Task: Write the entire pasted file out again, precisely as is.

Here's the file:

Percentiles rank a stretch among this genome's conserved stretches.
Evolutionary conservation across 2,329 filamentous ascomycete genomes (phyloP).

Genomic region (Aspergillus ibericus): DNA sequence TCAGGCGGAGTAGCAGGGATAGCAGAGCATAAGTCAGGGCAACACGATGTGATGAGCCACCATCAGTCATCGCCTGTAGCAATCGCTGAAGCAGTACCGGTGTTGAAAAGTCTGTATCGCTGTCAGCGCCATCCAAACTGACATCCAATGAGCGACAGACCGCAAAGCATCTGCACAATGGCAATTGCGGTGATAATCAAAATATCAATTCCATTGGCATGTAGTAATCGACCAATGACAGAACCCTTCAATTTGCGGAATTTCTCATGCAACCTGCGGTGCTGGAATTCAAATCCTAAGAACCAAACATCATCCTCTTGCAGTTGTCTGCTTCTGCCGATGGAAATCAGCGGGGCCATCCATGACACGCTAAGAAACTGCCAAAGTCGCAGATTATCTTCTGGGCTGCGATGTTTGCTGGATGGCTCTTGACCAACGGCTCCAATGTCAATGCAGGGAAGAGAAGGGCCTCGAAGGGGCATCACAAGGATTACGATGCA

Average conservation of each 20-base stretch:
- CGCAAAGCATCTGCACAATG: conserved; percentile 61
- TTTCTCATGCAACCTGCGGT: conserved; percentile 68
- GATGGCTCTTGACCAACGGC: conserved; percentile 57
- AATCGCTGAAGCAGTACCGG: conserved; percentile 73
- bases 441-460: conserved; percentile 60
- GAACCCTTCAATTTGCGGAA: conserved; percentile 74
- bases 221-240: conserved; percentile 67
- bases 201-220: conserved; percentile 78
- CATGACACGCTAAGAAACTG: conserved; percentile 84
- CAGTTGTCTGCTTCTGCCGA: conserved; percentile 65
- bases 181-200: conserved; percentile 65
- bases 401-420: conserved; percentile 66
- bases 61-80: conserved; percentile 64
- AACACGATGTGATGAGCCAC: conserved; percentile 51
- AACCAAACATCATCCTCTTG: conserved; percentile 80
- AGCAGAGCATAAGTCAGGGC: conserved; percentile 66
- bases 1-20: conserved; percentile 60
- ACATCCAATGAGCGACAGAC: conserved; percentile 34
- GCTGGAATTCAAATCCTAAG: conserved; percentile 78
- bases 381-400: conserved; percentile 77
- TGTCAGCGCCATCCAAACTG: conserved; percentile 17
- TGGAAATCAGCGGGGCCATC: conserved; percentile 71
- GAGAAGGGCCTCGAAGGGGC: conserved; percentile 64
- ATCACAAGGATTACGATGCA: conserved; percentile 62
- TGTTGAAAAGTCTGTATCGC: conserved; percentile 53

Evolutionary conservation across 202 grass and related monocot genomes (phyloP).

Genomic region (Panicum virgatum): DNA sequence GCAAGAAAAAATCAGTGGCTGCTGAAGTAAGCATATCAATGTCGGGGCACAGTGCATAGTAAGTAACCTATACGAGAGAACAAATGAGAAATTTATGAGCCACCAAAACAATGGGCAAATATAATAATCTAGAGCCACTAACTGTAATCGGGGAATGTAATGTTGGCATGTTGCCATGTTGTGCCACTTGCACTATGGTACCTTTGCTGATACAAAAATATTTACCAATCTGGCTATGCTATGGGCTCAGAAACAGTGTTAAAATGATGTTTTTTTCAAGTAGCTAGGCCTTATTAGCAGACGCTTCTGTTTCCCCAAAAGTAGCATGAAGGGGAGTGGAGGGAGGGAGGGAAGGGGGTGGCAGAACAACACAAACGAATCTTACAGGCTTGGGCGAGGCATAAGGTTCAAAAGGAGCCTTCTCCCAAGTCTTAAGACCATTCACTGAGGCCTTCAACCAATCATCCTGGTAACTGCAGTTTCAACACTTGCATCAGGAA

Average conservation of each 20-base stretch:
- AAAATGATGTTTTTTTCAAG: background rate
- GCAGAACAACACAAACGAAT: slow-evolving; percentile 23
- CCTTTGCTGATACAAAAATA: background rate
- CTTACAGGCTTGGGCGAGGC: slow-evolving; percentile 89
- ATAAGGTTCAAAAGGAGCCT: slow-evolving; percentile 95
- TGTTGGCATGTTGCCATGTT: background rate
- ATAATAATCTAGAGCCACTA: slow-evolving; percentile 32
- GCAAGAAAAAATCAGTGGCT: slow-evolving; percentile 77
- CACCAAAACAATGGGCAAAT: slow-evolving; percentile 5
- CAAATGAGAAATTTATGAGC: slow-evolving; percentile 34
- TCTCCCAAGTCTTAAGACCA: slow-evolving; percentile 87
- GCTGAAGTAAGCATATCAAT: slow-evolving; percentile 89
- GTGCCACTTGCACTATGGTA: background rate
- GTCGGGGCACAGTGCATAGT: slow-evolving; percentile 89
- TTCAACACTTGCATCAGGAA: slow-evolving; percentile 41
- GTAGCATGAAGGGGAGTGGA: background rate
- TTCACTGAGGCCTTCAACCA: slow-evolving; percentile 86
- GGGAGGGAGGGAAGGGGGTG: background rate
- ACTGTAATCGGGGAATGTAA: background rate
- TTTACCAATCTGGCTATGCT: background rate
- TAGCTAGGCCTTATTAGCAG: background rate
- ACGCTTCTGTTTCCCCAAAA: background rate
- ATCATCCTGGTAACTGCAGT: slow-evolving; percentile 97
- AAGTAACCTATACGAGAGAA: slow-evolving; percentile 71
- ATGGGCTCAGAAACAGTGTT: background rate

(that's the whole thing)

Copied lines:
Percentiles rank a stretch among this genome's conserved stretches.
Evolutionary conservation across 2,329 filamentous ascomycete genomes (phyloP).

Genomic region (Aspergillus ibericus): DNA sequence TCAGGCGGAGTAGCAGGGATAGCAGAGCATAAGTCAGGGCAACACGATGTGATGAGCCACCATCAGTCATCGCCTGTAGCAATCGCTGAAGCAGTACCGGTGTTGAAAAGTCTGTATCGCTGTCAGCGCCATCCAAACTGACATCCAATGAGCGACAGACCGCAAAGCATCTGCACAATGGCAATTGCGGTGATAATCAAAATATCAATTCCATTGGCATGTAGTAATCGACCAATGACAGAACCCTTCAATTTGCGGAATTTCTCATGCAACCTGCGGTGCTGGAATTCAAATCCTAAGAACCAAACATCATCCTCTTGCAGTTGTCTGCTTCTGCCGATGGAAATCAGCGGGGCCATCCATGACACGCTAAGAAACTGCCAAAGTCGCAGATTATCTTCTGGGCTGCGATGTTTGCTGGATGGCTCTTGACCAACGGCTCCAATGTCAATGCAGGGAAGAGAAGGGCCTCGAAGGGGCATCACAAGGATTACGATGCA

Average conservation of each 20-base stretch:
- CGCAAAGCATCTGCACAATG: conserved; percentile 61
- TTTCTCATGCAACCTGCGGT: conserved; percentile 68
- GATGGCTCTTGACCAACGGC: conserved; percentile 57
- AATCGCTGAAGCAGTACCGG: conserved; percentile 73
- bases 441-460: conserved; percentile 60
- GAACCCTTCAATTTGCGGAA: conserved; percentile 74
- bases 221-240: conserved; percentile 67
- bases 201-220: conserved; percentile 78
- CATGACACGCTAAGAAACTG: conserved; percentile 84
- CAGTTGTCTGCTTCTGCCGA: conserved; percentile 65
- bases 181-200: conserved; percentile 65
- bases 401-420: conserved; percentile 66
- bases 61-80: conserved; percentile 64
- AACACGATGTGATGAGCCAC: conserved; percentile 51
- AACCAAACATCATCCTCTTG: conserved; percentile 80
- AGCAGAGCATAAGTCAGGGC: conserved; percentile 66
- bases 1-20: conserved; percentile 60
- ACATCCAATGAGCGACAGAC: conserved; percentile 34
- GCTGGAATTCAAATCCTAAG: conserved; percentile 78
- bases 381-400: conserved; percentile 77
- TGTCAGCGCCATCCAAACTG: conserved; percentile 17
- TGGAAATCAGCGGGGCCATC: conserved; percentile 71
- GAGAAGGGCCTCGAAGGGGC: conserved; percentile 64
- ATCACAAGGATTACGATGCA: conserved; percentile 62
- TGTTGAAAAGTCTGTATCGC: conserved; percentile 53

Evolutionary conservation across 202 grass and related monocot genomes (phyloP).

Genomic region (Panicum virgatum): DNA sequence GCAAGAAAAAATCAGTGGCTGCTGAAGTAAGCATATCAATGTCGGGGCACAGTGCATAGTAAGTAACCTATACGAGAGAACAAATGAGAAATTTATGAGCCACCAAAACAATGGGCAAATATAATAATCTAGAGCCACTAACTGTAATCGGGGAATGTAATGTTGGCATGTTGCCATGTTGTGCCACTTGCACTATGGTACCTTTGCTGATACAAAAATATTTACCAATCTGGCTATGCTATGGGCTCAGAAACAGTGTTAAAATGATGTTTTTTTCAAGTAGCTAGGCCTTATTAGCAGACGCTTCTGTTTCCCCAAAAGTAGCATGAAGGGGAGTGGAGGGAGGGAGGGAAGGGGGTGGCAGAACAACACAAACGAATCTTACAGGCTTGGGCGAGGCATAAGGTTCAAAAGGAGCCTTCTCCCAAGTCTTAAGACCATTCACTGAGGCCTTCAACCAATCATCCTGGTAACTGCAGTTTCAACACTTGCATCAGGAA

Average conservation of each 20-base stretch:
- AAAATGATGTTTTTTTCAAG: background rate
- GCAGAACAACACAAACGAAT: slow-evolving; percentile 23
- CCTTTGCTGATACAAAAATA: background rate
- CTTACAGGCTTGGGCGAGGC: slow-evolving; percentile 89
- ATAAGGTTCAAAAGGAGCCT: slow-evolving; percentile 95
- TGTTGGCATGTTGCCATGTT: background rate
- ATAATAATCTAGAGCCACTA: slow-evolving; percentile 32
- GCAAGAAAAAATCAGTGGCT: slow-evolving; percentile 77
- CACCAAAACAATGGGCAAAT: slow-evolving; percentile 5
- CAAATGAGAAATTTATGAGC: slow-evolving; percentile 34
- TCTCCCAAGTCTTAAGACCA: slow-evolving; percentile 87
- GCTGAAGTAAGCATATCAAT: slow-evolving; percentile 89
- GTGCCACTTGCACTATGGTA: background rate
- GTCGGGGCACAGTGCATAGT: slow-evolving; percentile 89
- TTCAACACTTGCATCAGGAA: slow-evolving; percentile 41
- GTAGCATGAAGGGGAGTGGA: background rate
- TTCACTGAGGCCTTCAACCA: slow-evolving; percentile 86
- GGGAGGGAGGGAAGGGGGTG: background rate
- ACTGTAATCGGGGAATGTAA: background rate
- TTTACCAATCTGGCTATGCT: background rate
- TAGCTAGGCCTTATTAGCAG: background rate
- ACGCTTCTGTTTCCCCAAAA: background rate
- ATCATCCTGGTAACTGCAGT: slow-evolving; percentile 97
- AAGTAACCTATACGAGAGAA: slow-evolving; percentile 71
- ATGGGCTCAGAAACAGTGTT: background rate